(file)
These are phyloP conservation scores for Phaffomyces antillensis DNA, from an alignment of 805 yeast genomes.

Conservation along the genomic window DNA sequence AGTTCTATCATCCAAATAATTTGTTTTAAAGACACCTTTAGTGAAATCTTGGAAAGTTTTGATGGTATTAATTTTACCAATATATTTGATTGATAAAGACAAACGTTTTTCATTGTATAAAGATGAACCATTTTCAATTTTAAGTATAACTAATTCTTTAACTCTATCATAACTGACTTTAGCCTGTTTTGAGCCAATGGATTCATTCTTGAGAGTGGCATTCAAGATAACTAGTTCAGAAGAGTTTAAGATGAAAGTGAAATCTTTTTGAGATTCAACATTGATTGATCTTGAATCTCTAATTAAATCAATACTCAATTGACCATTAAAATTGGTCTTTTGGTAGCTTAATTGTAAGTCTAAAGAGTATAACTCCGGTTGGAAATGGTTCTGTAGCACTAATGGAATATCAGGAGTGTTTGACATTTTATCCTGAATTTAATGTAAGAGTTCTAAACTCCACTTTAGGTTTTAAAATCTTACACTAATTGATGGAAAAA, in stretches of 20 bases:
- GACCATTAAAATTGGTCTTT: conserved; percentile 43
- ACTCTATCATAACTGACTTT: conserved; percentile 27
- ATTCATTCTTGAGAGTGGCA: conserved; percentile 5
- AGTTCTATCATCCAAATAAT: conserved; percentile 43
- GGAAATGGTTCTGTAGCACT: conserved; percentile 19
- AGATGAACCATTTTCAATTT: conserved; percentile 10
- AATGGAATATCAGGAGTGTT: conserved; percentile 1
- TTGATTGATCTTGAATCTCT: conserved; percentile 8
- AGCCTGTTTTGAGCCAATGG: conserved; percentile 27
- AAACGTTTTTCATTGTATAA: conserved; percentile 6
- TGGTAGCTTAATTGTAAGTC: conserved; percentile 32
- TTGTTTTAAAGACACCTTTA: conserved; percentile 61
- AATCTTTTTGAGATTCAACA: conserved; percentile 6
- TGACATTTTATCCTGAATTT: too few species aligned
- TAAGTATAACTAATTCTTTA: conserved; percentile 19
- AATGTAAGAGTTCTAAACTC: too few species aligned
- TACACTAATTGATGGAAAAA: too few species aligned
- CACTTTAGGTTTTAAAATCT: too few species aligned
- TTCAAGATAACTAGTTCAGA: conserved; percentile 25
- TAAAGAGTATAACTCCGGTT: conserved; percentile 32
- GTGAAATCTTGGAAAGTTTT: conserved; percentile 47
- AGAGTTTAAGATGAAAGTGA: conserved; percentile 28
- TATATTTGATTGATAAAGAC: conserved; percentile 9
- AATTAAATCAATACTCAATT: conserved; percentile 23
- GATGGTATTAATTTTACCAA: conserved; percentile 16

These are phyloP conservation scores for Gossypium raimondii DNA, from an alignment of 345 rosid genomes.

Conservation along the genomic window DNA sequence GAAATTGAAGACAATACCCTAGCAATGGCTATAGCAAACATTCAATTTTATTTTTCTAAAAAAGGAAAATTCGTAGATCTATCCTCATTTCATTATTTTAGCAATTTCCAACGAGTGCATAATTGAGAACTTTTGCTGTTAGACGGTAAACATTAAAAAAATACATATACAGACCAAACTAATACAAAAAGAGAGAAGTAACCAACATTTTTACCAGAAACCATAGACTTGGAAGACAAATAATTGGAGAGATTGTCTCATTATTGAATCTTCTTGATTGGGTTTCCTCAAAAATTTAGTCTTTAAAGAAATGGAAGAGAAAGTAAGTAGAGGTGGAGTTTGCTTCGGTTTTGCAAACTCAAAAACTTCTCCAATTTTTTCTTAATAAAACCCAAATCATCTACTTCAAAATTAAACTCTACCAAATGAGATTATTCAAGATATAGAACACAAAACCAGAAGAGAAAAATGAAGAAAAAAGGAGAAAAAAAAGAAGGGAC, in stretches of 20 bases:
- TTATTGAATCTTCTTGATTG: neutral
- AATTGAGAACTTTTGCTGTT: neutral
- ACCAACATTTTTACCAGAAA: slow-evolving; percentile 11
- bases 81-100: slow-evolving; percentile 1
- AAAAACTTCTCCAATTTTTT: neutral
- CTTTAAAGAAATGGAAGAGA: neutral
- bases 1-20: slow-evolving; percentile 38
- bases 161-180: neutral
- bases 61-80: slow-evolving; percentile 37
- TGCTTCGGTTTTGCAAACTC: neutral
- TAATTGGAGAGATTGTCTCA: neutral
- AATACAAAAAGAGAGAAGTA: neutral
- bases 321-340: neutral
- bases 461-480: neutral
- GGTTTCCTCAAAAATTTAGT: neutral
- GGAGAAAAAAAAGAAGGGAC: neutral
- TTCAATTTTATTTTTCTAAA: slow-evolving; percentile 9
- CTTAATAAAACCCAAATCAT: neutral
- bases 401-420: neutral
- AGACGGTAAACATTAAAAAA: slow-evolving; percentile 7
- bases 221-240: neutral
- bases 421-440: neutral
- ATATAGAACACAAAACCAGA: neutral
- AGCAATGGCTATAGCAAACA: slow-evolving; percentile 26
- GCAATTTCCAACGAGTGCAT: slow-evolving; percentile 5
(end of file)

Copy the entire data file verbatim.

These are phyloP conservation scores for Phaffomyces antillensis DNA, from an alignment of 805 yeast genomes.

Conservation along the genomic window DNA sequence AGTTCTATCATCCAAATAATTTGTTTTAAAGACACCTTTAGTGAAATCTTGGAAAGTTTTGATGGTATTAATTTTACCAATATATTTGATTGATAAAGACAAACGTTTTTCATTGTATAAAGATGAACCATTTTCAATTTTAAGTATAACTAATTCTTTAACTCTATCATAACTGACTTTAGCCTGTTTTGAGCCAATGGATTCATTCTTGAGAGTGGCATTCAAGATAACTAGTTCAGAAGAGTTTAAGATGAAAGTGAAATCTTTTTGAGATTCAACATTGATTGATCTTGAATCTCTAATTAAATCAATACTCAATTGACCATTAAAATTGGTCTTTTGGTAGCTTAATTGTAAGTCTAAAGAGTATAACTCCGGTTGGAAATGGTTCTGTAGCACTAATGGAATATCAGGAGTGTTTGACATTTTATCCTGAATTTAATGTAAGAGTTCTAAACTCCACTTTAGGTTTTAAAATCTTACACTAATTGATGGAAAAA, in stretches of 20 bases:
- GACCATTAAAATTGGTCTTT: conserved; percentile 43
- ACTCTATCATAACTGACTTT: conserved; percentile 27
- ATTCATTCTTGAGAGTGGCA: conserved; percentile 5
- AGTTCTATCATCCAAATAAT: conserved; percentile 43
- GGAAATGGTTCTGTAGCACT: conserved; percentile 19
- AGATGAACCATTTTCAATTT: conserved; percentile 10
- AATGGAATATCAGGAGTGTT: conserved; percentile 1
- TTGATTGATCTTGAATCTCT: conserved; percentile 8
- AGCCTGTTTTGAGCCAATGG: conserved; percentile 27
- AAACGTTTTTCATTGTATAA: conserved; percentile 6
- TGGTAGCTTAATTGTAAGTC: conserved; percentile 32
- TTGTTTTAAAGACACCTTTA: conserved; percentile 61
- AATCTTTTTGAGATTCAACA: conserved; percentile 6
- TGACATTTTATCCTGAATTT: too few species aligned
- TAAGTATAACTAATTCTTTA: conserved; percentile 19
- AATGTAAGAGTTCTAAACTC: too few species aligned
- TACACTAATTGATGGAAAAA: too few species aligned
- CACTTTAGGTTTTAAAATCT: too few species aligned
- TTCAAGATAACTAGTTCAGA: conserved; percentile 25
- TAAAGAGTATAACTCCGGTT: conserved; percentile 32
- GTGAAATCTTGGAAAGTTTT: conserved; percentile 47
- AGAGTTTAAGATGAAAGTGA: conserved; percentile 28
- TATATTTGATTGATAAAGAC: conserved; percentile 9
- AATTAAATCAATACTCAATT: conserved; percentile 23
- GATGGTATTAATTTTACCAA: conserved; percentile 16

These are phyloP conservation scores for Gossypium raimondii DNA, from an alignment of 345 rosid genomes.

Conservation along the genomic window DNA sequence GAAATTGAAGACAATACCCTAGCAATGGCTATAGCAAACATTCAATTTTATTTTTCTAAAAAAGGAAAATTCGTAGATCTATCCTCATTTCATTATTTTAGCAATTTCCAACGAGTGCATAATTGAGAACTTTTGCTGTTAGACGGTAAACATTAAAAAAATACATATACAGACCAAACTAATACAAAAAGAGAGAAGTAACCAACATTTTTACCAGAAACCATAGACTTGGAAGACAAATAATTGGAGAGATTGTCTCATTATTGAATCTTCTTGATTGGGTTTCCTCAAAAATTTAGTCTTTAAAGAAATGGAAGAGAAAGTAAGTAGAGGTGGAGTTTGCTTCGGTTTTGCAAACTCAAAAACTTCTCCAATTTTTTCTTAATAAAACCCAAATCATCTACTTCAAAATTAAACTCTACCAAATGAGATTATTCAAGATATAGAACACAAAACCAGAAGAGAAAAATGAAGAAAAAAGGAGAAAAAAAAGAAGGGAC, in stretches of 20 bases:
- TTATTGAATCTTCTTGATTG: neutral
- AATTGAGAACTTTTGCTGTT: neutral
- ACCAACATTTTTACCAGAAA: slow-evolving; percentile 11
- bases 81-100: slow-evolving; percentile 1
- AAAAACTTCTCCAATTTTTT: neutral
- CTTTAAAGAAATGGAAGAGA: neutral
- bases 1-20: slow-evolving; percentile 38
- bases 161-180: neutral
- bases 61-80: slow-evolving; percentile 37
- TGCTTCGGTTTTGCAAACTC: neutral
- TAATTGGAGAGATTGTCTCA: neutral
- AATACAAAAAGAGAGAAGTA: neutral
- bases 321-340: neutral
- bases 461-480: neutral
- GGTTTCCTCAAAAATTTAGT: neutral
- GGAGAAAAAAAAGAAGGGAC: neutral
- TTCAATTTTATTTTTCTAAA: slow-evolving; percentile 9
- CTTAATAAAACCCAAATCAT: neutral
- bases 401-420: neutral
- AGACGGTAAACATTAAAAAA: slow-evolving; percentile 7
- bases 221-240: neutral
- bases 421-440: neutral
- ATATAGAACACAAAACCAGA: neutral
- AGCAATGGCTATAGCAAACA: slow-evolving; percentile 26
- GCAATTTCCAACGAGTGCAT: slow-evolving; percentile 5